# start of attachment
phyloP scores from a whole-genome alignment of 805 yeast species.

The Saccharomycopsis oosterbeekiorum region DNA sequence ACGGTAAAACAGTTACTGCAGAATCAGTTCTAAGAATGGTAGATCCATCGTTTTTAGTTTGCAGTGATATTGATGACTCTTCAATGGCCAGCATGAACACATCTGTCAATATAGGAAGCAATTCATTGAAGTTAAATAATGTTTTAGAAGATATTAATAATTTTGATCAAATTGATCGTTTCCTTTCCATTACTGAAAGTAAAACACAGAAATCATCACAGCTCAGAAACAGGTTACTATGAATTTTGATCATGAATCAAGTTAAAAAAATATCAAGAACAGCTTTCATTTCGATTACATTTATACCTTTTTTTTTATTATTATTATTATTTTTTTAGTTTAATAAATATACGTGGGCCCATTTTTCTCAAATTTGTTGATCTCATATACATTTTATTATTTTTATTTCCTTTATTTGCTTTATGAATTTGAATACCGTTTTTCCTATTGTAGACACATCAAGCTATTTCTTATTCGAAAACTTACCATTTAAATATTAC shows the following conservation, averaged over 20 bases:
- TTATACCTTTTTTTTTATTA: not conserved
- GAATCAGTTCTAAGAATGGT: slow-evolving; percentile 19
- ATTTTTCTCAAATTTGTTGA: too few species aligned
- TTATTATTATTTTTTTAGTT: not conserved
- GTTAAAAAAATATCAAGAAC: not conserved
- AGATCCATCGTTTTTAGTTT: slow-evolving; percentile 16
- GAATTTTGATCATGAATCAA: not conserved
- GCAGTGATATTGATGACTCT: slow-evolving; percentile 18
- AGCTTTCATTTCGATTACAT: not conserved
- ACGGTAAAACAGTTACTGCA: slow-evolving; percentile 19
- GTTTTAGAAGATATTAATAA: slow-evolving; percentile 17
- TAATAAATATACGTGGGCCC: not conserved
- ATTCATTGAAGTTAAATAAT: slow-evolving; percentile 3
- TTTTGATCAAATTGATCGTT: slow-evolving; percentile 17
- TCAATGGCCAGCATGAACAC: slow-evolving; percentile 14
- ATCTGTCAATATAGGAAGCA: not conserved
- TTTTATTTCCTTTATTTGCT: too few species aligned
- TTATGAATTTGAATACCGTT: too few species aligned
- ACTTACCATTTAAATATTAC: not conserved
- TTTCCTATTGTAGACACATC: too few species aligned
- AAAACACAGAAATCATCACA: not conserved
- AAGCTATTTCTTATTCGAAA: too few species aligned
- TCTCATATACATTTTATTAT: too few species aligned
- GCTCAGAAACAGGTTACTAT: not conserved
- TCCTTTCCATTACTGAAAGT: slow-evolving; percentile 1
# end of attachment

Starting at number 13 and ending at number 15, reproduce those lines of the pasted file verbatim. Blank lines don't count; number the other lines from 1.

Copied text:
- GTTTTAGAAGATATTAATAA: slow-evolving; percentile 17
- TAATAAATATACGTGGGCCC: not conserved
- ATTCATTGAAGTTAAATAAT: slow-evolving; percentile 3